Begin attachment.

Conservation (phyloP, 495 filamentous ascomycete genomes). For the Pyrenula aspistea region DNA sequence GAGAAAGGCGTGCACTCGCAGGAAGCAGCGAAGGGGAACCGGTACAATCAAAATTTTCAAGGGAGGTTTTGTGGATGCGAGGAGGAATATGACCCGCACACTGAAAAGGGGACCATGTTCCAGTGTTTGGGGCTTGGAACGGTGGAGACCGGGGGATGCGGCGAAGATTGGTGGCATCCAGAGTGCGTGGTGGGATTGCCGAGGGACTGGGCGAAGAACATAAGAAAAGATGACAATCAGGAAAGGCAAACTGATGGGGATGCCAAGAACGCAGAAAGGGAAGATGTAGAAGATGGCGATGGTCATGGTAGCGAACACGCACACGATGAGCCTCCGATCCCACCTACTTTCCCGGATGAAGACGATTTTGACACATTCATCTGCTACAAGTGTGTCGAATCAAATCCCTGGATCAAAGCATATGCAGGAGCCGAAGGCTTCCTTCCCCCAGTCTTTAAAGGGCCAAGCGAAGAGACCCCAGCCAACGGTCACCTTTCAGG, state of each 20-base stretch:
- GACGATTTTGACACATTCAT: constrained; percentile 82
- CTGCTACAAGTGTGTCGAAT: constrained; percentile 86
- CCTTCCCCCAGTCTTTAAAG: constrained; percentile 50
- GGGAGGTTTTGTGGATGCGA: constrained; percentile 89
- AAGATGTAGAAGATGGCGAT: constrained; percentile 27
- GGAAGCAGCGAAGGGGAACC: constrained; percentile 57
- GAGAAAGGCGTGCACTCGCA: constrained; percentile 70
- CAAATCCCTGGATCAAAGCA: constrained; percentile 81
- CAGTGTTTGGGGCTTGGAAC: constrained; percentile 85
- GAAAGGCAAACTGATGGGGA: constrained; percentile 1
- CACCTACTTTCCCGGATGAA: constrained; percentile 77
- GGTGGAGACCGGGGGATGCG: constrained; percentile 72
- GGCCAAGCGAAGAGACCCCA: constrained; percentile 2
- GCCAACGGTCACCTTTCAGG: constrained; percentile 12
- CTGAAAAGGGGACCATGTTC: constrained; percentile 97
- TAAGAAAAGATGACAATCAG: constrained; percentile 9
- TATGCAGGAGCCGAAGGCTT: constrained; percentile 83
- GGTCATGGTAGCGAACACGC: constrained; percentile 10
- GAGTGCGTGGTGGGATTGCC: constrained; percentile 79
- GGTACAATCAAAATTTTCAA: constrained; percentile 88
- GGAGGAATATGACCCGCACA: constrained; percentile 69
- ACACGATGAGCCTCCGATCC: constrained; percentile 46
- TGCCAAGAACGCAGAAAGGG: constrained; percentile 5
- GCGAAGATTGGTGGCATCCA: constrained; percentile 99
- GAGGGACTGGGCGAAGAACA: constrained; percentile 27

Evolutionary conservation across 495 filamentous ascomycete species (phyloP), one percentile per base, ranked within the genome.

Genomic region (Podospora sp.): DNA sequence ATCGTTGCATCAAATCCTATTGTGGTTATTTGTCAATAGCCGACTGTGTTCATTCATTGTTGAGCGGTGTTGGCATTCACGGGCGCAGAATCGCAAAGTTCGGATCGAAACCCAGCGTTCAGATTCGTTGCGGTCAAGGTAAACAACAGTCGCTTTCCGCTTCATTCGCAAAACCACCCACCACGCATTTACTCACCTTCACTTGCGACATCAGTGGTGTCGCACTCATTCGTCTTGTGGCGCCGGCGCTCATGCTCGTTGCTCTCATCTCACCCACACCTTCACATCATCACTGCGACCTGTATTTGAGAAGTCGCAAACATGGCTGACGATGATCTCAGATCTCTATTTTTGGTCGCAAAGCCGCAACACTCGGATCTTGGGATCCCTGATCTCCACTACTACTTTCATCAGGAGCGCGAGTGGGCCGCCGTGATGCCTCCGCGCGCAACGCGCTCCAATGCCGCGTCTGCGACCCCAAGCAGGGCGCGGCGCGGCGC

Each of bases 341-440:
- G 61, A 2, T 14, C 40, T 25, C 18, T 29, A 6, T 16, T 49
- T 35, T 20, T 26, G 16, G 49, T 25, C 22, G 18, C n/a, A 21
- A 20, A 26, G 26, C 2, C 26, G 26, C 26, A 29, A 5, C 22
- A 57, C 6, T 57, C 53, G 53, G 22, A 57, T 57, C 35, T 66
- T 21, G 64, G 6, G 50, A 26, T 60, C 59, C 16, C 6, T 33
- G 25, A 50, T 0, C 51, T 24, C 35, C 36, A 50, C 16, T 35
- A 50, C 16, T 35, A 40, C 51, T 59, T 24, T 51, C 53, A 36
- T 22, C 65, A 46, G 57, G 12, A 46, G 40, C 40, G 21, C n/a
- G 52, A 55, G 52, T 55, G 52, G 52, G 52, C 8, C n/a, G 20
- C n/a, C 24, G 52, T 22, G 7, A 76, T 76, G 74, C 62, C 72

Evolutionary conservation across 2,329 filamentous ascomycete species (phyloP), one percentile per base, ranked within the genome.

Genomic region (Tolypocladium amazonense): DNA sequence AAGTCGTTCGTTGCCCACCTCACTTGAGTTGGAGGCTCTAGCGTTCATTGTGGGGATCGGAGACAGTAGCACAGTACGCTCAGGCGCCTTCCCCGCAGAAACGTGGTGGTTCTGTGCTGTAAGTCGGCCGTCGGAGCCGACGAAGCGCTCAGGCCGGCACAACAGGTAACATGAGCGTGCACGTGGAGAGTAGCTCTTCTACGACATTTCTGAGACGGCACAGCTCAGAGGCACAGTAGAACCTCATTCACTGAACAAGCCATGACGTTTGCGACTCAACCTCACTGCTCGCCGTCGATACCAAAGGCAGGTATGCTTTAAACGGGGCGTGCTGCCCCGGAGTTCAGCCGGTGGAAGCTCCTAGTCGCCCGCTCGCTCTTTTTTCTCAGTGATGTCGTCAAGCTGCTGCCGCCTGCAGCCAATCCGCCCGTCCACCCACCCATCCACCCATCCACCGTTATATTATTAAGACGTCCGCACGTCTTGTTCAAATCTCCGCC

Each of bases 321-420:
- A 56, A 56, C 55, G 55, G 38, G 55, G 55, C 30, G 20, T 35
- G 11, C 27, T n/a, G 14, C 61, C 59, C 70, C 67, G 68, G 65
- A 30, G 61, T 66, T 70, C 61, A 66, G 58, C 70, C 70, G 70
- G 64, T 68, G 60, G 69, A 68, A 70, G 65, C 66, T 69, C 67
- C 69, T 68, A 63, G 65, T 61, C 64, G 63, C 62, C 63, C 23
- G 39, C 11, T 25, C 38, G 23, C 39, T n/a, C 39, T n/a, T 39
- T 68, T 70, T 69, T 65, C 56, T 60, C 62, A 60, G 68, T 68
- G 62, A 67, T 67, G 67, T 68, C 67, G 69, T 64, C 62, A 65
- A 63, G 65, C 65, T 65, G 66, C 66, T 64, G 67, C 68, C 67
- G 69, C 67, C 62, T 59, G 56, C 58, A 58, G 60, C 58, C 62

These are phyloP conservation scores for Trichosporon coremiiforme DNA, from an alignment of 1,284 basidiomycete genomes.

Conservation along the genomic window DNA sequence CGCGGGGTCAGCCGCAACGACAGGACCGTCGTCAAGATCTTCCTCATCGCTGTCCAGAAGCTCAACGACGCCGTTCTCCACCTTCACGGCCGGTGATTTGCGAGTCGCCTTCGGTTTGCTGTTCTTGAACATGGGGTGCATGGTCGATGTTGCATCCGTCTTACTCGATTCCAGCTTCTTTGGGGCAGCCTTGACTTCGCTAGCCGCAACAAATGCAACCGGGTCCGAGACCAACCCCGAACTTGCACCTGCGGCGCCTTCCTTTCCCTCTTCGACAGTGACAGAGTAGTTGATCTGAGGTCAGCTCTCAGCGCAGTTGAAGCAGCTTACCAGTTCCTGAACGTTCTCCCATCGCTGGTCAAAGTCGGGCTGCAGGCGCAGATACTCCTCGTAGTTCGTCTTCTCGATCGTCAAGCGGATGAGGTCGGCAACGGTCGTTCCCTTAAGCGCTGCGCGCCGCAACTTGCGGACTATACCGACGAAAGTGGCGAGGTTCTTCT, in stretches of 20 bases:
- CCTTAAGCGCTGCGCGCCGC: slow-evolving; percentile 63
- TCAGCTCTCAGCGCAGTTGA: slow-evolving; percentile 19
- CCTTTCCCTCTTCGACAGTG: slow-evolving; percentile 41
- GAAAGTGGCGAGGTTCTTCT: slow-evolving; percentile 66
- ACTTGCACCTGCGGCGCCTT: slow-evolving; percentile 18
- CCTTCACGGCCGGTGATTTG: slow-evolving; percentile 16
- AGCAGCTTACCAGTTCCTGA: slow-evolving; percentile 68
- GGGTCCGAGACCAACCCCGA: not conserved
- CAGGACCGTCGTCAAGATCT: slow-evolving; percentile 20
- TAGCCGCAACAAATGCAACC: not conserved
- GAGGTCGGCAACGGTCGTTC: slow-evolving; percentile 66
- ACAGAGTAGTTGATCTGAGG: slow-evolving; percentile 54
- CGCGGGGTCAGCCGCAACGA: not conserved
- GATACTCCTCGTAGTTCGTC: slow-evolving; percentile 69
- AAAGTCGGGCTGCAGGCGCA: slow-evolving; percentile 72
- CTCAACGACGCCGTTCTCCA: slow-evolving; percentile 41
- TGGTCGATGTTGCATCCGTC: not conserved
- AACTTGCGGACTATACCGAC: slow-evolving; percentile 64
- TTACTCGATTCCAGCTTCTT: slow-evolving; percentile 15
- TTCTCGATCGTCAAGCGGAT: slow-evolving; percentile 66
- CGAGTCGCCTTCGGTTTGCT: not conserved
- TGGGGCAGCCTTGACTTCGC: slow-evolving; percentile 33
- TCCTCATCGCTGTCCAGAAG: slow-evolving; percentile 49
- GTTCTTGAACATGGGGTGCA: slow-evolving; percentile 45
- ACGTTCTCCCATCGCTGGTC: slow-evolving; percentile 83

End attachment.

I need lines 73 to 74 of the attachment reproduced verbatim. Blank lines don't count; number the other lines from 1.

- TTACTCGATTCCAGCTTCTT: slow-evolving; percentile 15
- TTCTCGATCGTCAAGCGGAT: slow-evolving; percentile 66